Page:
Tuesday, 10 December 2013


Boom! This is what we want.

Blackheath Books have come up trumps with a new poetry chapbook. What sets Keep The Faith apart is the all the poems are born from Londoner Tim Wells’s suedehead passion for soul and reggae. His enthusiasm for his subject is infectious and after turning the last page had me reaching for the nearest Sam Cooke album and a clutch of Trojan releases.  

Wells deftly joins the dots between black American and Jamaican artists in Chicago and Kingston, who created music as their way out of hard times, and how this resonates with British white kids from Dalston who use these sacred records to dance their escape from the drudgery of the working week, dressed in their Saturday night finest.  He captures the excitement of living for the weekend, that moment the needle hits the record, of music as a shared experience, and of being in possession of the secret key which unlocks these joyful moments to those in the know.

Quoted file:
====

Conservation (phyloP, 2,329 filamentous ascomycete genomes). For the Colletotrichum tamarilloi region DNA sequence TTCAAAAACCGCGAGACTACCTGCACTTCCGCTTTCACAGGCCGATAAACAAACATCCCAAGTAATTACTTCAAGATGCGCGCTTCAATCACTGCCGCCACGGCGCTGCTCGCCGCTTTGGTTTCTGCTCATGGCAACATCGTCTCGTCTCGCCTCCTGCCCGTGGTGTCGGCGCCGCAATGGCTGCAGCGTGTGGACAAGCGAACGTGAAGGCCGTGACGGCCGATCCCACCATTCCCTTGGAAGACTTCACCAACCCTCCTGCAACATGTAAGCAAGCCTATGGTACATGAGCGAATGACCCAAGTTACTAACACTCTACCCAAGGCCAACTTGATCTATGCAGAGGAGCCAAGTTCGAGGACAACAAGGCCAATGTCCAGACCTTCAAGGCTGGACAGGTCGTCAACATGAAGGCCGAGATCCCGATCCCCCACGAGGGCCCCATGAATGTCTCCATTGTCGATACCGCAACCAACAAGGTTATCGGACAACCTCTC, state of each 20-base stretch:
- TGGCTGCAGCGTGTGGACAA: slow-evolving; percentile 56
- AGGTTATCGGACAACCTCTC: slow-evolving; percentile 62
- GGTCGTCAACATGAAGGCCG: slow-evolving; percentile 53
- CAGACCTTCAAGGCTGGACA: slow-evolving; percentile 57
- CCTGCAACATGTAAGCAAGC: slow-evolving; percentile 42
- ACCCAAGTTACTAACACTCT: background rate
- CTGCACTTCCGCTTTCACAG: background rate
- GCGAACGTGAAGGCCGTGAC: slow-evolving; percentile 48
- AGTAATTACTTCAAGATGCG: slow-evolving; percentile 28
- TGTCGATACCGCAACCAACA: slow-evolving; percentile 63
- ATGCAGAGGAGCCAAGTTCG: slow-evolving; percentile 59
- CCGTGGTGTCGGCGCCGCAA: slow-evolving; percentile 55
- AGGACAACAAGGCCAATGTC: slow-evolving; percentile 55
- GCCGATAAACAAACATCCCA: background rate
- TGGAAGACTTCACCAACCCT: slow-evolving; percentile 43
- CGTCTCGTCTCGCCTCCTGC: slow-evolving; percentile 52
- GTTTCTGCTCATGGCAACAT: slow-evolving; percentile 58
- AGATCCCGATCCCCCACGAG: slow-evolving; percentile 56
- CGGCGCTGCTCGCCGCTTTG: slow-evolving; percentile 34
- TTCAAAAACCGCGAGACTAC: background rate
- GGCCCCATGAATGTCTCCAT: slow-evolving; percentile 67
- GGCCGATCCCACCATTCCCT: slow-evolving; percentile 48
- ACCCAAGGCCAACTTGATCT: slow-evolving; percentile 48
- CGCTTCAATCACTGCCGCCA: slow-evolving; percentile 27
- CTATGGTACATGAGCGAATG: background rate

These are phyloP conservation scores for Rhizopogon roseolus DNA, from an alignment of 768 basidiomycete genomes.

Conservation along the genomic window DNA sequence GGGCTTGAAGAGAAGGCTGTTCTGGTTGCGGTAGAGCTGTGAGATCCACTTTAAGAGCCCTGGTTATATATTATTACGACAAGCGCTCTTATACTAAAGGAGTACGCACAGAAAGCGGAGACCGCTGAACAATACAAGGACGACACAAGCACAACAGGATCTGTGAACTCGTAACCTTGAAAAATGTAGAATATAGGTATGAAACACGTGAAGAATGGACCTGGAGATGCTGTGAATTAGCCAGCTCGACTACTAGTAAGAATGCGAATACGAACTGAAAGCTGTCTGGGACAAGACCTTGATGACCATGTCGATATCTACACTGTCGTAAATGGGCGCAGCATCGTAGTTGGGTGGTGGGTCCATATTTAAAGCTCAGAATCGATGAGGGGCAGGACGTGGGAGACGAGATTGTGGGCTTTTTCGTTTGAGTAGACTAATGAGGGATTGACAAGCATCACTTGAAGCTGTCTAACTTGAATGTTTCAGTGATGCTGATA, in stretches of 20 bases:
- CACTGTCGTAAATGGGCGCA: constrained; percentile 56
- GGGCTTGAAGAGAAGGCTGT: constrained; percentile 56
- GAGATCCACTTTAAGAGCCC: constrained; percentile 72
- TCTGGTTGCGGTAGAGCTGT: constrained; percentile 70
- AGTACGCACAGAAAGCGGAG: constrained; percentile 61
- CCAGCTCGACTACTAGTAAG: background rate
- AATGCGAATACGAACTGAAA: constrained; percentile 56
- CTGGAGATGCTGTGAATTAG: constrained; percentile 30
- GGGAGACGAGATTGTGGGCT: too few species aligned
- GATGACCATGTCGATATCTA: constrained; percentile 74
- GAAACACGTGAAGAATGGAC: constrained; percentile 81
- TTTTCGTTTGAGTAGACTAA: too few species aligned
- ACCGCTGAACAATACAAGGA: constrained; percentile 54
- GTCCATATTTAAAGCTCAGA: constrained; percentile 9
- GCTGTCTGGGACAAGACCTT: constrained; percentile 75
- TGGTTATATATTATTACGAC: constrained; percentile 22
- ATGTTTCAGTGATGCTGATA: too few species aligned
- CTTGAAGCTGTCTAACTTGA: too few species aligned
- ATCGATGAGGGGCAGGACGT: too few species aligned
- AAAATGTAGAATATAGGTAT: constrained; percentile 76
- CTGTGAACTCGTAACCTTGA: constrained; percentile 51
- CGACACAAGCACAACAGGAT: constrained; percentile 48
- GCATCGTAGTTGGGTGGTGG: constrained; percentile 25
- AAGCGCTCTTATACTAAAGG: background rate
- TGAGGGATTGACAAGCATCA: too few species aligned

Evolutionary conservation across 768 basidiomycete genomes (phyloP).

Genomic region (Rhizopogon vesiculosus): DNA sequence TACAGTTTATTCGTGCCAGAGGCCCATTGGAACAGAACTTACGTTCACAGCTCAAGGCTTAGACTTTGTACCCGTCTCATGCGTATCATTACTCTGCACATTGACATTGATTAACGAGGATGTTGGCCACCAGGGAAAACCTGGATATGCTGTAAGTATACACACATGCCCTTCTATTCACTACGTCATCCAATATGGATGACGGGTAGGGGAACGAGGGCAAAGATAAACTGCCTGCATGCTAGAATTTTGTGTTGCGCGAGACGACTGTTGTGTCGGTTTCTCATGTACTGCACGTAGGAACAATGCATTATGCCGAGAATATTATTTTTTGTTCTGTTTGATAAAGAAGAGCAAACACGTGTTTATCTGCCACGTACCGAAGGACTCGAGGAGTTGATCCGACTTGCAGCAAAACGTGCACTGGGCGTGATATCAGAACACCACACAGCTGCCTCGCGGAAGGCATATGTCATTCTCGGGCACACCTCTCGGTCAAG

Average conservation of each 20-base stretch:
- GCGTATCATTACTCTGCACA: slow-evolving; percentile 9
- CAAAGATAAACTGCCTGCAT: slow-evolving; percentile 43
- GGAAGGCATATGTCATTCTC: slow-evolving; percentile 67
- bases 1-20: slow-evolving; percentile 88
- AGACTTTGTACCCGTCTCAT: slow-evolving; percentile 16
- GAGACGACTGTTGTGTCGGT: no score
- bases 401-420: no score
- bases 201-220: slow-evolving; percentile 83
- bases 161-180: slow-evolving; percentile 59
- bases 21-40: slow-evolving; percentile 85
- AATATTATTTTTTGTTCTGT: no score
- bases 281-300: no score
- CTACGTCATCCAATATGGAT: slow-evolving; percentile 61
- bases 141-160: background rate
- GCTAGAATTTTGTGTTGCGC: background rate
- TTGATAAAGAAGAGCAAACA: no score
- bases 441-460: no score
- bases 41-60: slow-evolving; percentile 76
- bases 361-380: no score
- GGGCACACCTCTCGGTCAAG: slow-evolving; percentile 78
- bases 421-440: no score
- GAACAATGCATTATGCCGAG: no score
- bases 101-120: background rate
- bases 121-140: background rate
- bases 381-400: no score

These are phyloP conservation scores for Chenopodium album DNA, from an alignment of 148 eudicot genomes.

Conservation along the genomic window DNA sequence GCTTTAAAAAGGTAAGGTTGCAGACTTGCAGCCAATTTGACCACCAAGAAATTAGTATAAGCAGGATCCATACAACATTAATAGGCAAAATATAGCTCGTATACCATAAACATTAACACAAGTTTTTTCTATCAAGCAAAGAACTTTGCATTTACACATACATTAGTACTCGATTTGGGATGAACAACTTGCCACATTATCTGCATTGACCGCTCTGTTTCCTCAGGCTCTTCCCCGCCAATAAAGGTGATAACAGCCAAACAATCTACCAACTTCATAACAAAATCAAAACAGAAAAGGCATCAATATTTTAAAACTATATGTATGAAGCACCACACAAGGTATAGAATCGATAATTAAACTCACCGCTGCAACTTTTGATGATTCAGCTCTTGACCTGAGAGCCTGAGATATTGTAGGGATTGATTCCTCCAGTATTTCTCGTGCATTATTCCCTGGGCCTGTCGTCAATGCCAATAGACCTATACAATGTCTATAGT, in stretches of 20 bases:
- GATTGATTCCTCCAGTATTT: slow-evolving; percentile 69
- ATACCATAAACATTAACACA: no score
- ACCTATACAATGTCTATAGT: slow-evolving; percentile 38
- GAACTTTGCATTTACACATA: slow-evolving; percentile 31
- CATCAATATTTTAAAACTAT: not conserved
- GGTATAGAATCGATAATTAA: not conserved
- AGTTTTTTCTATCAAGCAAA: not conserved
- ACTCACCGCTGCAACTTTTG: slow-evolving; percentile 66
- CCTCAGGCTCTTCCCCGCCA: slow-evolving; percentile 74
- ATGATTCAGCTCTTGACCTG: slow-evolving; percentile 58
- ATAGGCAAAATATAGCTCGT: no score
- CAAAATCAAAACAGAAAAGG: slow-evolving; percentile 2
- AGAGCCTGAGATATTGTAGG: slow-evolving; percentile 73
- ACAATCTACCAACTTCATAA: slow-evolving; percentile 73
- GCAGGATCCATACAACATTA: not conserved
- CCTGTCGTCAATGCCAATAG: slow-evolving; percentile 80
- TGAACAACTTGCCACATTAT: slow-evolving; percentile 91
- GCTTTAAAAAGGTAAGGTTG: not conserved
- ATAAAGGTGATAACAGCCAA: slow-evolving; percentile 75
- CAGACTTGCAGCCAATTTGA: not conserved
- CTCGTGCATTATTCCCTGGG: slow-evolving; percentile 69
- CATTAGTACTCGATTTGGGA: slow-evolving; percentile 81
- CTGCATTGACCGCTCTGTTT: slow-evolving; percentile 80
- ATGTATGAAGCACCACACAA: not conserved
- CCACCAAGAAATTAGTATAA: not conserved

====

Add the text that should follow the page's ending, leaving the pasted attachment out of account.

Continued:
The twenty poems are all suitably clean, sharp, smart and to the point. Their direct style and subject matter attractive to folk more likely to be found scouring second-hand record shops than the poetry section of Waterstones.

Published as a very limited, numbered edition of 200, Keep The Faith (surely it’s time for moratorium on those three words and the associated clenched – or rather clich├ęd - fist) should sell out fast, so get in quick as soon it’ll be easier to find a copy of The Wailers “Diamond Baby” on Coxsone.  Highly recommended for suedeheads, mods, soulies or anyone with a passion for music beyond the midnight hour.

Keep The Faith by Tim Wells is published and available from Blackheath Books, priced £8.

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